Liberia, World Bank Sign US$74.2M to Strengthen Electricity Sector, Others

Mamos Media

By David A. Yates

Minister Tweah and World Bank Liberia Country Manager Nthara penned financing agreement to support Liberia Electricity Sector Strengthening and Access Project (LESSAP) as well as the Recovery of Economic Activity for Liberian Informal Sector Employment.

The Government through the Ministry of Finance and Development Planning (MFDP) and the World Bank Group have signed an agreement in the tune of US$74.2 million in Liberia.

Out of the said amount, US$64.2 million will go directly to the funding of Liberia Electricity Sector Strengthening and Access Project (LESSAP) as well as the Recovery of Economic Activity for Liberian Informal Sector Employment (REALISE) project in the amount of US$10 million.

The ceremony, which took place on Monday, April 12, at a resort in Sinkor, was signed by Minister of Finance and Development Planning, Samuel D. Tweah, Jr., on behalf of the Government and the World Bank Liberia Country Manager, Dr. Khwima Nthara.

The signing was attended and witnessed by several implementing agencies of government, including the Minister of Mines and Energy, Gesler E. Murray; D. Zeogar Wilson, Minister of Youth and Sports; representatives of the Rural Renewable Energy Agency and the Liberia Agency for Community Empowerment, respectively.

World Bank Liberia Country Manager, Khwima Nthara, who spoke at the signing ceremony, told the Liberian officials that the importance of both projects cannot be over-emphasized.

He said with regard to energy, “we are all aware of how much remains to be done to ensure universal and affordable access to electricity in Liberia in spite of the progressed be made in recent years.”

Currently, only seven (7) percent of the population has access to grid electricity with twenty (21) percent having access to off-grid sources of electricity, the World Bank Country Manager said.

According to him, for those who have access, tariffs are very still high. It is very difficult to see how the Liberian economy can be transformed without a bold approach to solving the energy problem.

“That is why we at the World Bank, together with other development partners, decided to approach this problem systematically and boldly,” Nthara added.

He continues: “We have recently supported the Ministry of Mines and Energy in developing a national electrification strategy that has shown that providing reliable and affordable electricity to all of Liberia by 2030 is technically feasible and economically viable.”

To do that, Nthara said, it will require scaling up of efforts in grid expansion and intensification by the Liberia Electricity Corporation, and piloting innovative approaches in off-grid space through leveraging private sector participation by the Rural and Renewable Energy Agency.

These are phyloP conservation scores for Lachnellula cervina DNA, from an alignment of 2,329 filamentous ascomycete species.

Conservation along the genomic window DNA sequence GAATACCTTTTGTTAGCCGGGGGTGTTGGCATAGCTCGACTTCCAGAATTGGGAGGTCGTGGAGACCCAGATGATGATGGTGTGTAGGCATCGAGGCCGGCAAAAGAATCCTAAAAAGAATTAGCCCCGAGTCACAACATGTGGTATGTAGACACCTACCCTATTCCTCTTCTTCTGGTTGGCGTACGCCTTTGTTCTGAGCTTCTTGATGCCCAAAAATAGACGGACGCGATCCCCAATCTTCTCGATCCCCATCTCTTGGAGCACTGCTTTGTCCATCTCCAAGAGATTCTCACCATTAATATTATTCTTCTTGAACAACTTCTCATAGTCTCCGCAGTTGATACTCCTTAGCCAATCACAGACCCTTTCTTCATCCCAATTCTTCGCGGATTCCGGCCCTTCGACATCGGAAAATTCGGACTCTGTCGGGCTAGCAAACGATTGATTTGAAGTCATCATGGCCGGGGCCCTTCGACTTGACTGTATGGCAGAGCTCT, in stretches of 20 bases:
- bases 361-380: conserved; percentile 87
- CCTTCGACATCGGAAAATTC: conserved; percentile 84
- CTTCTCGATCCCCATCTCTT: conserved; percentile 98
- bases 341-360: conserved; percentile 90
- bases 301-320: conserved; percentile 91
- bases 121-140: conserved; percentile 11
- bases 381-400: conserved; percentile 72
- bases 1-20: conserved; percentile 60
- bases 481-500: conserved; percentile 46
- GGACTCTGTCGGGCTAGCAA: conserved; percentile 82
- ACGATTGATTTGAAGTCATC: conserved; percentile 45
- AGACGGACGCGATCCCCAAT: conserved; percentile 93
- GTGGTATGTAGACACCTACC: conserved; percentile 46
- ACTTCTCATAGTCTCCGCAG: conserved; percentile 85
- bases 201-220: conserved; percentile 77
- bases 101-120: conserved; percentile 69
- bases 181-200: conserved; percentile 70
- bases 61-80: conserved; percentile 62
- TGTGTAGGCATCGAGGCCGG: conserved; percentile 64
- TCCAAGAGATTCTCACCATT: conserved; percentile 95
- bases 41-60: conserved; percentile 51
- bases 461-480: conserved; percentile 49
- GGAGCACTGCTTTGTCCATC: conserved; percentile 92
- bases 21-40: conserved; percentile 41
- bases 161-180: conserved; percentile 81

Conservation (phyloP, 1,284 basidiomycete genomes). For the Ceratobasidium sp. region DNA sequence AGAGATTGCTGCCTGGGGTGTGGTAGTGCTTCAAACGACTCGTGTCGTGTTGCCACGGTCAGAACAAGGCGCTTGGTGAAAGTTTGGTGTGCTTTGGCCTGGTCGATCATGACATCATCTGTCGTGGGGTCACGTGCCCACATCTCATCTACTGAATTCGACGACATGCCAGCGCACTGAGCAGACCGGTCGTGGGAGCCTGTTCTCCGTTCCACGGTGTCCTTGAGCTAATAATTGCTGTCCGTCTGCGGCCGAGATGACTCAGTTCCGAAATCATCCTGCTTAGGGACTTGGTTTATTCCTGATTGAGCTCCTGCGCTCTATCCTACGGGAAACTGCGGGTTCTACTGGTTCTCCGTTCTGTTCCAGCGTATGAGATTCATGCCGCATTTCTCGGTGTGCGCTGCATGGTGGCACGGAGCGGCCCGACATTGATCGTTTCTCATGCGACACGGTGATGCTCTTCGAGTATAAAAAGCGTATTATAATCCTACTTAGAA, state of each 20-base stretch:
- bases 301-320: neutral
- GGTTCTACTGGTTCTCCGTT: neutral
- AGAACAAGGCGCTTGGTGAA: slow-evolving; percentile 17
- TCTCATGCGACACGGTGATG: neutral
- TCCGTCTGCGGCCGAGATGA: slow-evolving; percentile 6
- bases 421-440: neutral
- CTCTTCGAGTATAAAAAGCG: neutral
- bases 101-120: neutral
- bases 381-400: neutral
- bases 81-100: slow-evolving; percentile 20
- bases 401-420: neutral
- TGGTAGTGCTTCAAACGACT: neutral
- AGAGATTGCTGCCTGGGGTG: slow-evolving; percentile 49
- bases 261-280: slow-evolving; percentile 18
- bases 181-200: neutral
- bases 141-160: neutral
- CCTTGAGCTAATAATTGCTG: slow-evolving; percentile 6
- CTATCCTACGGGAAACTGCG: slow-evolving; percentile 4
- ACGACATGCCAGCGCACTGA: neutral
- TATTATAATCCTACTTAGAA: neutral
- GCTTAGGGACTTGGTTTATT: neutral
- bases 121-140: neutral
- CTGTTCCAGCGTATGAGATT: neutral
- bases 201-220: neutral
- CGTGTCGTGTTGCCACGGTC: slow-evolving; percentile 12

“We at the World Bank also decided to approach our Board with a proposal for the bank to support Liberia over the long haul. And we are pleased that the Board approved our proposal for what is known as a Multi-Phase Programmatic Approach (MPA).

“In particular, we laid out to the Board a three (3) phase program of support over a period of 10 years with the objective of increasing access to sustainable, reliable and affordable energy in the country towards the goal of universal access to electricity by 2030. This is the first time the World Bank has approved such an approach in the energy sector, anywhere in the world,” he said.

He said: “What we are signing today is the first phase of this multi-phase approach. Under this first phase of the MPA, we are mobilizing a total of US$64.2 million as follow: US$30 million in IDA resources (of which US$15 million is in grant and US$15 million in IDA credit), US$29 million of funding from the IDA Scale-up Window (SUW) in the form of an IDA credit, US$2.7 million of grant resources from the Japan Policy and Human Resources Development Fund (FHRD), and US$2.5 million of grant resources from the Energy Sector Management Assistance Program Multi-Donor Trust Fund (ESMAP).”

According to him, the grant resources mobilized under the Multi-Donor Trust Fund are specifically for electrification of health facilities as part of building resilience to covid-19.

For his part, Finance and Development Planning Minister Samuel D. Tweah, Jr, lauded the World Bank Group on behalf of President George M. Weah for its continued support to the country.

Minister Tweah said the whole idea of the bank approving a new approach to the energy sector financing in Liberia demonstrates that the bank is committed to the country in ensuring development financing in a new and creative way.

He said: “This is a demonstration of the Bank’s strong commitment to Liberia. The approved package of support will be a big boost to our Covid-19 recovery efforts and our vision to transform the economy through infrastructure development.”

Minister Tweah also called on other partners to emulate a good example of the World Bank that will enable a lot of Liberians to get access to a loan in the country.

Source Daily Observer.

leave a reply